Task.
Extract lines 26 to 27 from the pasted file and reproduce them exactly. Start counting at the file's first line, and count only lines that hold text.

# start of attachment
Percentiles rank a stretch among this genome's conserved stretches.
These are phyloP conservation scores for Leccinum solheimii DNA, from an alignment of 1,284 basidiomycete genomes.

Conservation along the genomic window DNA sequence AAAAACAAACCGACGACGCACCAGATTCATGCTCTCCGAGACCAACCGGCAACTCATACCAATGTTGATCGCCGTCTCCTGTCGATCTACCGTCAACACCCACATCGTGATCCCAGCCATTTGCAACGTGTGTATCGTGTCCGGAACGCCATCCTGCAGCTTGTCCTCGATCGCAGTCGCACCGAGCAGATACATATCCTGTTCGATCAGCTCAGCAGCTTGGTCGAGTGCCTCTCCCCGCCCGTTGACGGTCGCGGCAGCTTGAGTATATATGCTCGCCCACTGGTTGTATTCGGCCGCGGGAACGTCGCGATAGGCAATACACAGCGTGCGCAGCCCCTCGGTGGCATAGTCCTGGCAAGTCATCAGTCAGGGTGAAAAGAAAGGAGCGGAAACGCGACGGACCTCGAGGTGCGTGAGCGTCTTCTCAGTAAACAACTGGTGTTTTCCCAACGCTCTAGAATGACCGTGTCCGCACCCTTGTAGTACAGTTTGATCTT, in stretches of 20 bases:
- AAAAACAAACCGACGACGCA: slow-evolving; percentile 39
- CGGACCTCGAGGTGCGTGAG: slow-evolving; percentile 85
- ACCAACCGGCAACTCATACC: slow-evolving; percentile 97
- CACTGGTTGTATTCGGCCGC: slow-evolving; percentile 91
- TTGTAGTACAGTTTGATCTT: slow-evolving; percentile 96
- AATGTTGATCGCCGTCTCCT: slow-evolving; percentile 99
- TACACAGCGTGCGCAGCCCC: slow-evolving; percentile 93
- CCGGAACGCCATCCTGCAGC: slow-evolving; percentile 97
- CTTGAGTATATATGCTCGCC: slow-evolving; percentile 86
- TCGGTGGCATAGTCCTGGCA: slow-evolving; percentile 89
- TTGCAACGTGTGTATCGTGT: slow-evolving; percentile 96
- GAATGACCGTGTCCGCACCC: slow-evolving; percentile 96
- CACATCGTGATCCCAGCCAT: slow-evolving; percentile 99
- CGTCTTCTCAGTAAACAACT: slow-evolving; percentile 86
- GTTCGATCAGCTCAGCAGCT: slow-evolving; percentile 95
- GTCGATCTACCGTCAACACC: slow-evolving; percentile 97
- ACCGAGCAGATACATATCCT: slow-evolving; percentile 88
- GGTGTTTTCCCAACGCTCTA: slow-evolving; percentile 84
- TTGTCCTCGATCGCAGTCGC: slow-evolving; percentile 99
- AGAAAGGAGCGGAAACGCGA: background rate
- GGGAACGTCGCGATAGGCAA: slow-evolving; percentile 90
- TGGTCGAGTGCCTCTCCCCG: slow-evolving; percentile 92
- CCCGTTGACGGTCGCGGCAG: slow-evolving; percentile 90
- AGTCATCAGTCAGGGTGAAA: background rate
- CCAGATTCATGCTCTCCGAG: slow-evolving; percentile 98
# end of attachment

- CCCGTTGACGGTCGCGGCAG: slow-evolving; percentile 90
- AGTCATCAGTCAGGGTGAAA: background rate